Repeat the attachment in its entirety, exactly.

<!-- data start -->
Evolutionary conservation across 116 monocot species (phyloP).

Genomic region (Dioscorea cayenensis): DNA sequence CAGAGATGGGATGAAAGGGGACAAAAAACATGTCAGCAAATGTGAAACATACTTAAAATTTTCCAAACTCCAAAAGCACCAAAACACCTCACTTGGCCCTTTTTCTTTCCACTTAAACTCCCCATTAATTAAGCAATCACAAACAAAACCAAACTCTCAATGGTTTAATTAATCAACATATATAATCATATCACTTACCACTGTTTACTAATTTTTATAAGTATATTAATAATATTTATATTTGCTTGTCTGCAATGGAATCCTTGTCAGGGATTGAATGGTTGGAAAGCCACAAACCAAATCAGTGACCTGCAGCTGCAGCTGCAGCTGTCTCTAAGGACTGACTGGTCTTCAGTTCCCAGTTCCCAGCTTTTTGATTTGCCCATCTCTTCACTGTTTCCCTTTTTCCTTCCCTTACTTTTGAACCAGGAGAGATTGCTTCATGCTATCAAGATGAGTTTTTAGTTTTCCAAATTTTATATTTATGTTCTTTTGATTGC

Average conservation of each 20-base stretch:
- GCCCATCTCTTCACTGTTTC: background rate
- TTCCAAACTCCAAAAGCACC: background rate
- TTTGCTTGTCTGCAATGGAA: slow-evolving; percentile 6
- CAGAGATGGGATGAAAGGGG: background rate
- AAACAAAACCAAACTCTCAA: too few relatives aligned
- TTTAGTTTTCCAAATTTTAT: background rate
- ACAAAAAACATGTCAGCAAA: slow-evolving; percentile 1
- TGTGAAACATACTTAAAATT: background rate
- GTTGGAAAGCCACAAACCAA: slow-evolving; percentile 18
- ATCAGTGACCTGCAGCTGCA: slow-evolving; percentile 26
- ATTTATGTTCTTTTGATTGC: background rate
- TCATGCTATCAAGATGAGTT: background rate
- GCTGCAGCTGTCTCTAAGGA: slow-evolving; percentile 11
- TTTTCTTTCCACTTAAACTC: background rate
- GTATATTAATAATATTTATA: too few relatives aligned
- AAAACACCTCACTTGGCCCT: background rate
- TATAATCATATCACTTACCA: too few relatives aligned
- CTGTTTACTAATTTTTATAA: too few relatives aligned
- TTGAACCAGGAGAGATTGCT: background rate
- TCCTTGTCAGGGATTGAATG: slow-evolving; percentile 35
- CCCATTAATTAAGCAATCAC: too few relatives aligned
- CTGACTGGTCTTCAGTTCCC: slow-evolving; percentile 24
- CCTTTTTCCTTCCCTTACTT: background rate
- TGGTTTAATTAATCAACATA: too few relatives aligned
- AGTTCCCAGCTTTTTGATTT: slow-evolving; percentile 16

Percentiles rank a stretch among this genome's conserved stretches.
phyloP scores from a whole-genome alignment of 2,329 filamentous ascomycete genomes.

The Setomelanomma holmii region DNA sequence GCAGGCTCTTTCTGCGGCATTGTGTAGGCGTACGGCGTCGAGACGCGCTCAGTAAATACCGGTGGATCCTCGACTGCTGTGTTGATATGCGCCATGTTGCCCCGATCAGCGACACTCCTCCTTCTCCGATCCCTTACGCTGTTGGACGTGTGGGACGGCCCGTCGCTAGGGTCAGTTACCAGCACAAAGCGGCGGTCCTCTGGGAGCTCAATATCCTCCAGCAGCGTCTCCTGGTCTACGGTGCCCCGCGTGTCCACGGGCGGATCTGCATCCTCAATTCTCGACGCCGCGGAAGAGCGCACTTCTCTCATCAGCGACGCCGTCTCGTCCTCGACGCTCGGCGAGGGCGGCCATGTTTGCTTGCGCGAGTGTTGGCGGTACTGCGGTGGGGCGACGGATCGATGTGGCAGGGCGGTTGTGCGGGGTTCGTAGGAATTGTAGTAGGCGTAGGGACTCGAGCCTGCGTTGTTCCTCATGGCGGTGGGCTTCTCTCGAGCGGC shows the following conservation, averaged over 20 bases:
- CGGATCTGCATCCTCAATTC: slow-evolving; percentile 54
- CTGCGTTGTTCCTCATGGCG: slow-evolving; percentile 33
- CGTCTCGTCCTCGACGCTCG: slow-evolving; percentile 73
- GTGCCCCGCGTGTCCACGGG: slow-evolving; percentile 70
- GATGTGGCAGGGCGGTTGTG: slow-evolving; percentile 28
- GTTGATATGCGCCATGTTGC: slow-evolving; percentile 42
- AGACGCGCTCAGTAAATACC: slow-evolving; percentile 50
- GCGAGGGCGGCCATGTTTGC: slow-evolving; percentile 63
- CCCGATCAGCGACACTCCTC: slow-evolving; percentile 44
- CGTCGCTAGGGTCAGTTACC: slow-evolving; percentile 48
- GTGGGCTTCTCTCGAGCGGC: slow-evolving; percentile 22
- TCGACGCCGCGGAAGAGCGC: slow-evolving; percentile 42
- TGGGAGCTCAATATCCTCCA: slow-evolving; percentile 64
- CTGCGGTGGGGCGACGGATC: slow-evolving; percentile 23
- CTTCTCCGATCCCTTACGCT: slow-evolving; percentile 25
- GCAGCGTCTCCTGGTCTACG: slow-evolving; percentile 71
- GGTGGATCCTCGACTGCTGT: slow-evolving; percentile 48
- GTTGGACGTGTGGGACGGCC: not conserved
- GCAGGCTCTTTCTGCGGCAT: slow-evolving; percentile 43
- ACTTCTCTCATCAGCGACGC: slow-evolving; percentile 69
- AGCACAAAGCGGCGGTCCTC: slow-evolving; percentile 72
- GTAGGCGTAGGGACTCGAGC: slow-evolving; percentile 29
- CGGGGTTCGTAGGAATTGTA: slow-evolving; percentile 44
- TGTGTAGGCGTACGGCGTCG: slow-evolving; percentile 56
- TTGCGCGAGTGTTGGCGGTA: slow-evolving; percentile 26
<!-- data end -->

Evolutionary conservation across 116 monocot species (phyloP).

Genomic region (Dioscorea cayenensis): DNA sequence CAGAGATGGGATGAAAGGGGACAAAAAACATGTCAGCAAATGTGAAACATACTTAAAATTTTCCAAACTCCAAAAGCACCAAAACACCTCACTTGGCCCTTTTTCTTTCCACTTAAACTCCCCATTAATTAAGCAATCACAAACAAAACCAAACTCTCAATGGTTTAATTAATCAACATATATAATCATATCACTTACCACTGTTTACTAATTTTTATAAGTATATTAATAATATTTATATTTGCTTGTCTGCAATGGAATCCTTGTCAGGGATTGAATGGTTGGAAAGCCACAAACCAAATCAGTGACCTGCAGCTGCAGCTGCAGCTGTCTCTAAGGACTGACTGGTCTTCAGTTCCCAGTTCCCAGCTTTTTGATTTGCCCATCTCTTCACTGTTTCCCTTTTTCCTTCCCTTACTTTTGAACCAGGAGAGATTGCTTCATGCTATCAAGATGAGTTTTTAGTTTTCCAAATTTTATATTTATGTTCTTTTGATTGC

Average conservation of each 20-base stretch:
- GCCCATCTCTTCACTGTTTC: background rate
- TTCCAAACTCCAAAAGCACC: background rate
- TTTGCTTGTCTGCAATGGAA: slow-evolving; percentile 6
- CAGAGATGGGATGAAAGGGG: background rate
- AAACAAAACCAAACTCTCAA: too few relatives aligned
- TTTAGTTTTCCAAATTTTAT: background rate
- ACAAAAAACATGTCAGCAAA: slow-evolving; percentile 1
- TGTGAAACATACTTAAAATT: background rate
- GTTGGAAAGCCACAAACCAA: slow-evolving; percentile 18
- ATCAGTGACCTGCAGCTGCA: slow-evolving; percentile 26
- ATTTATGTTCTTTTGATTGC: background rate
- TCATGCTATCAAGATGAGTT: background rate
- GCTGCAGCTGTCTCTAAGGA: slow-evolving; percentile 11
- TTTTCTTTCCACTTAAACTC: background rate
- GTATATTAATAATATTTATA: too few relatives aligned
- AAAACACCTCACTTGGCCCT: background rate
- TATAATCATATCACTTACCA: too few relatives aligned
- CTGTTTACTAATTTTTATAA: too few relatives aligned
- TTGAACCAGGAGAGATTGCT: background rate
- TCCTTGTCAGGGATTGAATG: slow-evolving; percentile 35
- CCCATTAATTAAGCAATCAC: too few relatives aligned
- CTGACTGGTCTTCAGTTCCC: slow-evolving; percentile 24
- CCTTTTTCCTTCCCTTACTT: background rate
- TGGTTTAATTAATCAACATA: too few relatives aligned
- AGTTCCCAGCTTTTTGATTT: slow-evolving; percentile 16

Percentiles rank a stretch among this genome's conserved stretches.
phyloP scores from a whole-genome alignment of 2,329 filamentous ascomycete genomes.

The Setomelanomma holmii region DNA sequence GCAGGCTCTTTCTGCGGCATTGTGTAGGCGTACGGCGTCGAGACGCGCTCAGTAAATACCGGTGGATCCTCGACTGCTGTGTTGATATGCGCCATGTTGCCCCGATCAGCGACACTCCTCCTTCTCCGATCCCTTACGCTGTTGGACGTGTGGGACGGCCCGTCGCTAGGGTCAGTTACCAGCACAAAGCGGCGGTCCTCTGGGAGCTCAATATCCTCCAGCAGCGTCTCCTGGTCTACGGTGCCCCGCGTGTCCACGGGCGGATCTGCATCCTCAATTCTCGACGCCGCGGAAGAGCGCACTTCTCTCATCAGCGACGCCGTCTCGTCCTCGACGCTCGGCGAGGGCGGCCATGTTTGCTTGCGCGAGTGTTGGCGGTACTGCGGTGGGGCGACGGATCGATGTGGCAGGGCGGTTGTGCGGGGTTCGTAGGAATTGTAGTAGGCGTAGGGACTCGAGCCTGCGTTGTTCCTCATGGCGGTGGGCTTCTCTCGAGCGGC shows the following conservation, averaged over 20 bases:
- CGGATCTGCATCCTCAATTC: slow-evolving; percentile 54
- CTGCGTTGTTCCTCATGGCG: slow-evolving; percentile 33
- CGTCTCGTCCTCGACGCTCG: slow-evolving; percentile 73
- GTGCCCCGCGTGTCCACGGG: slow-evolving; percentile 70
- GATGTGGCAGGGCGGTTGTG: slow-evolving; percentile 28
- GTTGATATGCGCCATGTTGC: slow-evolving; percentile 42
- AGACGCGCTCAGTAAATACC: slow-evolving; percentile 50
- GCGAGGGCGGCCATGTTTGC: slow-evolving; percentile 63
- CCCGATCAGCGACACTCCTC: slow-evolving; percentile 44
- CGTCGCTAGGGTCAGTTACC: slow-evolving; percentile 48
- GTGGGCTTCTCTCGAGCGGC: slow-evolving; percentile 22
- TCGACGCCGCGGAAGAGCGC: slow-evolving; percentile 42
- TGGGAGCTCAATATCCTCCA: slow-evolving; percentile 64
- CTGCGGTGGGGCGACGGATC: slow-evolving; percentile 23
- CTTCTCCGATCCCTTACGCT: slow-evolving; percentile 25
- GCAGCGTCTCCTGGTCTACG: slow-evolving; percentile 71
- GGTGGATCCTCGACTGCTGT: slow-evolving; percentile 48
- GTTGGACGTGTGGGACGGCC: not conserved
- GCAGGCTCTTTCTGCGGCAT: slow-evolving; percentile 43
- ACTTCTCTCATCAGCGACGC: slow-evolving; percentile 69
- AGCACAAAGCGGCGGTCCTC: slow-evolving; percentile 72
- GTAGGCGTAGGGACTCGAGC: slow-evolving; percentile 29
- CGGGGTTCGTAGGAATTGTA: slow-evolving; percentile 44
- TGTGTAGGCGTACGGCGTCG: slow-evolving; percentile 56
- TTGCGCGAGTGTTGGCGGTA: slow-evolving; percentile 26